My daughter is, most crucially, making my philosophizing an actual lived activity; in bringing up my daughter, I have had a chance to see philosophical doctrines that I have only theorized about previously spring to life; I understand them anew as a result.  Indeed, the truth of some is only ‘conclusively’ established in the laboratory of parenthood; the child is where all too many philosophical theories come to grief. My many political standpoints are informed by my role as a parent, as are my ethical ones. I find occasion to wonder, all over again, about the central existential issues that drew me to philosophy in the first place, and notice that my deliberations are marked by an acknowledgement of the meaning and value that my daughter has already brought to my life. I see things differently now; I’m a different kind of philosopher, interested in directions and possibilities I had not considered before, possessed of a voice and imagination that seems new to me; I thank my daughter for making me so.

On Encountering Resistance And Lovin’ It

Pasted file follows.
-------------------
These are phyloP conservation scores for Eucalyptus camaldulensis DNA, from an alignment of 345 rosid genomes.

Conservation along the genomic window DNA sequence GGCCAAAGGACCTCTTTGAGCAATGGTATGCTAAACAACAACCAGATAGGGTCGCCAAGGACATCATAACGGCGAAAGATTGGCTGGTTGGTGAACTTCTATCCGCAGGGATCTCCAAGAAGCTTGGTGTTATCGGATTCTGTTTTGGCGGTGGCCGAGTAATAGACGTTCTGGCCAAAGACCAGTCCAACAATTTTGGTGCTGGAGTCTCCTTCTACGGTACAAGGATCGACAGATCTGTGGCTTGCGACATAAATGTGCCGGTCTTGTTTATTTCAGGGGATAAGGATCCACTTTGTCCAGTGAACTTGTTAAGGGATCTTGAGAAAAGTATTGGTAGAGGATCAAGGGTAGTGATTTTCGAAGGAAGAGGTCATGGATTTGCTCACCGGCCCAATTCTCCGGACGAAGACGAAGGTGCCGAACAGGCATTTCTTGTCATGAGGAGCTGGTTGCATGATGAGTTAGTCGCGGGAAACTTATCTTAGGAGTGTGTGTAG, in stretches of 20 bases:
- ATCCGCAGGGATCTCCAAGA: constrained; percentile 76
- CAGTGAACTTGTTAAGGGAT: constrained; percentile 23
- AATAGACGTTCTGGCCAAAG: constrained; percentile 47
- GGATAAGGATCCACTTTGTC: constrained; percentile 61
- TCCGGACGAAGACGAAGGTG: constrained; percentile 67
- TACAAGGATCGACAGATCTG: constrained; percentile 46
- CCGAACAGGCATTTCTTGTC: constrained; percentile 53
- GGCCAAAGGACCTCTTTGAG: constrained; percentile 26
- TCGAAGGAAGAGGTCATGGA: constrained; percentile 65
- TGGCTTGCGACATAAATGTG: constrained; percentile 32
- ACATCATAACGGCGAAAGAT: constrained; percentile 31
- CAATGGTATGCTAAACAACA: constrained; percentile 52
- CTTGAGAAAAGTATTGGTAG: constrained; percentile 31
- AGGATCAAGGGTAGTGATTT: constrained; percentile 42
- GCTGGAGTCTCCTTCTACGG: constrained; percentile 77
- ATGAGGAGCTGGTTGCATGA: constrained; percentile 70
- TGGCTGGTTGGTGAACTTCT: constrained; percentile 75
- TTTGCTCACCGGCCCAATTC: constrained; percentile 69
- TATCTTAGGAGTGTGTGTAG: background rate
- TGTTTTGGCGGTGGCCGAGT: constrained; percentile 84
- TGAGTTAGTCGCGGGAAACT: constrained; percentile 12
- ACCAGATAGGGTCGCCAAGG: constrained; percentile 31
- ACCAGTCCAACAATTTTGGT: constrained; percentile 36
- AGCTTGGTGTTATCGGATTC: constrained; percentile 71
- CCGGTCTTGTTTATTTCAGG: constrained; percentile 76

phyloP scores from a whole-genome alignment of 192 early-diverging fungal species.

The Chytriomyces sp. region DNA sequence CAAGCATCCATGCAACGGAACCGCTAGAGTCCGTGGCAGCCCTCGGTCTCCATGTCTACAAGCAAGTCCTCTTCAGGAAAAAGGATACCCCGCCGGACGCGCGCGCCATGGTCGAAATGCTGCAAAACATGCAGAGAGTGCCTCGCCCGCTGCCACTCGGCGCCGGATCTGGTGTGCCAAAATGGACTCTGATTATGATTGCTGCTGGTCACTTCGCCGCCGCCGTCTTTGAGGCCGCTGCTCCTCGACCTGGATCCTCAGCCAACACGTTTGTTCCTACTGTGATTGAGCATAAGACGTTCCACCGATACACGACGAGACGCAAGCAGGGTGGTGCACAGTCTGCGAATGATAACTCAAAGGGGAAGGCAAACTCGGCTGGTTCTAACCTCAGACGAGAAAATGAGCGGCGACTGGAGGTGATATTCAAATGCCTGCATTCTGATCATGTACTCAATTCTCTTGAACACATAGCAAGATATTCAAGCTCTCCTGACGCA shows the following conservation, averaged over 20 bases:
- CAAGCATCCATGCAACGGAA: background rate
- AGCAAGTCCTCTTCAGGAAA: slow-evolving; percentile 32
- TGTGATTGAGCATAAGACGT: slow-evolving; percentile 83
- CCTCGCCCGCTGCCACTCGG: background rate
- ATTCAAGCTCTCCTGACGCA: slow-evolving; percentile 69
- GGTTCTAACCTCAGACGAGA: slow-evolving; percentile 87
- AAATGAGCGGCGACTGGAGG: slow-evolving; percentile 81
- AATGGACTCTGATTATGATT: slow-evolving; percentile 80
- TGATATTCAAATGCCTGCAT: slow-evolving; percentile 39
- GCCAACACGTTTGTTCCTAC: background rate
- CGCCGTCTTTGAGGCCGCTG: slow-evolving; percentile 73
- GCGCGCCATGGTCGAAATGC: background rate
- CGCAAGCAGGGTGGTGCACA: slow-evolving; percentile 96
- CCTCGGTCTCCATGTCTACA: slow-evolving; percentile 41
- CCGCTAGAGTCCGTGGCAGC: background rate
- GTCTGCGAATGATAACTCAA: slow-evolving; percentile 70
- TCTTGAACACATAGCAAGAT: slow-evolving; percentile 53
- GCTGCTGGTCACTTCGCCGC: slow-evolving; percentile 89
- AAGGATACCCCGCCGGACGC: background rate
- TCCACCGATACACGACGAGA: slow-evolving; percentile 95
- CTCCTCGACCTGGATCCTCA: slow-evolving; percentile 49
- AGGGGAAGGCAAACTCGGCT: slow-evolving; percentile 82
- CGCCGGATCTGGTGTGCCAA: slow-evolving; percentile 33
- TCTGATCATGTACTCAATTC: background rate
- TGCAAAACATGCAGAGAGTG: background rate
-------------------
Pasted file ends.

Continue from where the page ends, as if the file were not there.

This morning my four-year old daughter marched into our living room, and clutching a ‘storybook’–a collection of tales based on Disney’s Frozensaid, “Papa, this is my favorite storybook. I like it a lot. I know you don’t like it, because I know you don’t like princesses.” Having made this announcement, she walked over to the couch, sat down, and thumbing through its pages, began ‘reading’ aloud to herself. (My daughter cannot as yet read, but she likes to make up her own versions of the stories she has had read to her; needless to say, some rather interesting plot twists result in her recountings.)

I listened to her announcement and watched her ‘read’ with some pride.